Exercise can improve your physique, let you feel more energetic throughout the day, have a great sense of wellbeing, and feel more positive and relax.
One of the first athletes in women’s bodybuilding, Rita Jairath, believes that we need to change the way we perceive physical activity. It shouldn’t be something that we “we have to do” but something that can influence and bring along implicit wellbeing. Fitness and exercise also serve as a power dose for mental health challenges.
How does exercise impact mental health?
If you exercise regularly, you are bound to boost your overall mood. With physical activity, you ought to relieve stress and sleep better. Moreover, it increases the supply of oxygen to your brain. Thus, you reduce the risk of disorders such as memory loss and keep your brain sharp. Research states that just a fair amount of exercise can lead to a significant difference.
You need to use exercise as a powerful tool without bothering your fitness level or age. To keep up with the fast-paced life, keep mental health problems at bay, and have unfaltering energy, you can get the best out of life with exercise. Moreover, having some sort of physical activity can help have a positive impact on crucial mental issues such as ADHD (Attention Deficit Hyperactivity Disorder), anxiety, and depression.
Exercises make a practical yet natural medicine for anti-anxiety treatment. It boosts mental and physical energy while releasing endorphins. In addition, physical activity can break the cycle between your body and mind and help you have a stress-free life. Since they are closely related, when your body feels relaxed with exercise, so will your mind.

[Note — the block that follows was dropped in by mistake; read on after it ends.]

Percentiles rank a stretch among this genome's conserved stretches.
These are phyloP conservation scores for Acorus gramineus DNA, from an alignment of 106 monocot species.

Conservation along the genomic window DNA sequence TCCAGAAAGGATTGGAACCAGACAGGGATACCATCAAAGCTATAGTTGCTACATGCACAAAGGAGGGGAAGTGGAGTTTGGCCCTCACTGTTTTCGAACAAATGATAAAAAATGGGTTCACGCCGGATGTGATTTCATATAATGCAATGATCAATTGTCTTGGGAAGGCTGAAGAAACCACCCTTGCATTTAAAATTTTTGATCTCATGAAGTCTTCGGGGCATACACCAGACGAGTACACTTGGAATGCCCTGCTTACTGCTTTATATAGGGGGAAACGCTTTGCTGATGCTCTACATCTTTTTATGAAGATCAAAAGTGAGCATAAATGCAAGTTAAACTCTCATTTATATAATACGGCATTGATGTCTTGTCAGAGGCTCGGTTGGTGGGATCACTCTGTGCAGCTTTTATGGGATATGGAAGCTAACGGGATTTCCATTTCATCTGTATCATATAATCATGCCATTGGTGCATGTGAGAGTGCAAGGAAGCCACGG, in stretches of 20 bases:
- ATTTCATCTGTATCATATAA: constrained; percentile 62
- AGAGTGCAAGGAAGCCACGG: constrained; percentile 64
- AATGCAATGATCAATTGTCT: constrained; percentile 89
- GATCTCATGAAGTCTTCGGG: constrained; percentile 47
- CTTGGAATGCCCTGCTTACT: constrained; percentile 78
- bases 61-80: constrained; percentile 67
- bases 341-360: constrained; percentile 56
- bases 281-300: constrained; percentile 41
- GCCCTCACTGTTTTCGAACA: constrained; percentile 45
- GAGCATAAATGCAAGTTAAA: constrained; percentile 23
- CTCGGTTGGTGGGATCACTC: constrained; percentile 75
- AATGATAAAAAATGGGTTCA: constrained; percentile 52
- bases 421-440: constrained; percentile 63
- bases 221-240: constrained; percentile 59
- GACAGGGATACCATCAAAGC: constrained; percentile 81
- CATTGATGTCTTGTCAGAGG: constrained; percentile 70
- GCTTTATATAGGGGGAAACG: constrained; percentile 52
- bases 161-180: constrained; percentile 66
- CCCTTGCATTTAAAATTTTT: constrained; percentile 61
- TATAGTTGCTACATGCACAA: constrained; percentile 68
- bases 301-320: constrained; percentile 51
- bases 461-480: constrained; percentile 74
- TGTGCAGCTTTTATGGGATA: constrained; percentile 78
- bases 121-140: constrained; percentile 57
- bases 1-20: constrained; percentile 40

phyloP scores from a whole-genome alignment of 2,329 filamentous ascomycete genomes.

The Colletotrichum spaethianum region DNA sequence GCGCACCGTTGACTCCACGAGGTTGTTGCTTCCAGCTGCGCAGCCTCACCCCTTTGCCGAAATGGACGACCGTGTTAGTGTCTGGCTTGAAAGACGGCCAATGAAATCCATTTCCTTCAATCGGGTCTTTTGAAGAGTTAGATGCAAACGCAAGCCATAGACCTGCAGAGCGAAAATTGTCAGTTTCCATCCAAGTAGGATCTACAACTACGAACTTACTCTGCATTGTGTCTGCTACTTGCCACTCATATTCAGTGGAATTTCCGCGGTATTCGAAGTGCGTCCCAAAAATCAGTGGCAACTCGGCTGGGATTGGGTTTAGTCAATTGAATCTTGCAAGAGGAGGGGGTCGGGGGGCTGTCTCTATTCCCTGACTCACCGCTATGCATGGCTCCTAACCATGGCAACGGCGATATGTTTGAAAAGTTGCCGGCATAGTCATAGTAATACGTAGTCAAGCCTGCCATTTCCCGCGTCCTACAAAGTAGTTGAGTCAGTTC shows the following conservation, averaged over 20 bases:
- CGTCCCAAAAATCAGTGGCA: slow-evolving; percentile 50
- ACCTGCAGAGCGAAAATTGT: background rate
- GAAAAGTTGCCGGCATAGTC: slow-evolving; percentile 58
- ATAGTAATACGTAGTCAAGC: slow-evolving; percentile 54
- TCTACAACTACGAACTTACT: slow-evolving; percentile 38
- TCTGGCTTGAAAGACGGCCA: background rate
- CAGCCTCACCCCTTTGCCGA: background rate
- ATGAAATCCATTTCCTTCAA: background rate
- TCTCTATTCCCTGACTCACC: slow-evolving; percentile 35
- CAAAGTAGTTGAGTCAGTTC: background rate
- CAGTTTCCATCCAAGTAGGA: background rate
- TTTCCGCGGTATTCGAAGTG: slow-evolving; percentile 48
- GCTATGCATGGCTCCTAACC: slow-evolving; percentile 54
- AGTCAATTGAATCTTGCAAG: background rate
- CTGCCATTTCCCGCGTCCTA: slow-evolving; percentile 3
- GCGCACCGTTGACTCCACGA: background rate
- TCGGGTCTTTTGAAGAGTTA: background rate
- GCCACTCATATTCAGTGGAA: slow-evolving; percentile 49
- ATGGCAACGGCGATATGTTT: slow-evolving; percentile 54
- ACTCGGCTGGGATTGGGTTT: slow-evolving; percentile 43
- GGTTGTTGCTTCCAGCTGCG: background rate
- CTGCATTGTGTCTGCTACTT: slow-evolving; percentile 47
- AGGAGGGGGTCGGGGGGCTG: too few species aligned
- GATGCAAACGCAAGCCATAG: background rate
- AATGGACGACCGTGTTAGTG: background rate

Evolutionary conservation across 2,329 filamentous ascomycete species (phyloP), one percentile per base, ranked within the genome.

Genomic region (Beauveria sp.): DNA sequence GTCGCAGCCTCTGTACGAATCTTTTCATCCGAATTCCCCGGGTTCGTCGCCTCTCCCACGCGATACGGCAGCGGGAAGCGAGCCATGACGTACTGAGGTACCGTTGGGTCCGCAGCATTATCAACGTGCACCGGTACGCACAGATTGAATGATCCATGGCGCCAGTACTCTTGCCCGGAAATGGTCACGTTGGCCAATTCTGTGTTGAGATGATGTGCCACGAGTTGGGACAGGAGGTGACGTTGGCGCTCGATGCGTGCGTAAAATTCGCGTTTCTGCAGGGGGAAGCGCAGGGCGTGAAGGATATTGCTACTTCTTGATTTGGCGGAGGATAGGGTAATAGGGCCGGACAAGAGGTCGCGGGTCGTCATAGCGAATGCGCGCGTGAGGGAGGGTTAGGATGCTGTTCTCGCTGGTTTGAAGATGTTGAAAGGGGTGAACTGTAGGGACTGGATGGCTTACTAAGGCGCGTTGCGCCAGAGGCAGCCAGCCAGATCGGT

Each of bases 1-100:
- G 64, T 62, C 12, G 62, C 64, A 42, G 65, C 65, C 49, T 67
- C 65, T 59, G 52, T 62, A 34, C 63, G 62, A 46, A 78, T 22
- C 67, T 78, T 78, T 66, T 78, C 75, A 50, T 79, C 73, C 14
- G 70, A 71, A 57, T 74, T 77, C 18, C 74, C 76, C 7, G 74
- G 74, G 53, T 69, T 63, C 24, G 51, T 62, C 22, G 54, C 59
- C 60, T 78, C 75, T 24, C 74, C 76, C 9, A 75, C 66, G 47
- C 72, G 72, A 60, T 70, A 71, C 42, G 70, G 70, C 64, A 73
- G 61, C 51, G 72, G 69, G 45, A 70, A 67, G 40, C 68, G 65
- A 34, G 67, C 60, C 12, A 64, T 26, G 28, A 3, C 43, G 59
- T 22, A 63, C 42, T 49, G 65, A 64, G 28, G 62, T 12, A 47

Likewise, stress response characterizes trauma and PTSD (Post Traumatic Stress Disorder). You can focus on the movements that involve both legs and arms, such as weight training or running, to closely feel the physical sensations in your muscle and joints.
Getting Inspired from Rita Jairath
In an interview, Rita Jairath mentioned that it’s a common problem to live an unfulfilled life. Do not put your life in boxes. Do not consider time as the only determining factor. Stop being afraid to lead life and put one foot in front of the other. Do not worry about what society would say. She further says, “My son was detected with Autism. But there was limited knowledge about it in India. After asking for help from a US relative, I built therapy strategies and flashcards based on the autism literature they sent to me. Each one of my family members had lost hope in him, but I did not.
One of the neuropsychiatrists suggested enrolling him in sports. Also, my son wanted to have six-pack abs. So, I took him to a gym and started training alongside.”
While her son was diagnosed with Autism, her mother was schizophrenic. Rita made sure that she remained fit despite the odds. Feeling exhausted, hopeless, overwhelmed, or bad about yourself are some serious yet common barriers that she came across. Gaining body confidence while starting small and focusing on the activities to enjoy helped her win the worst situation.
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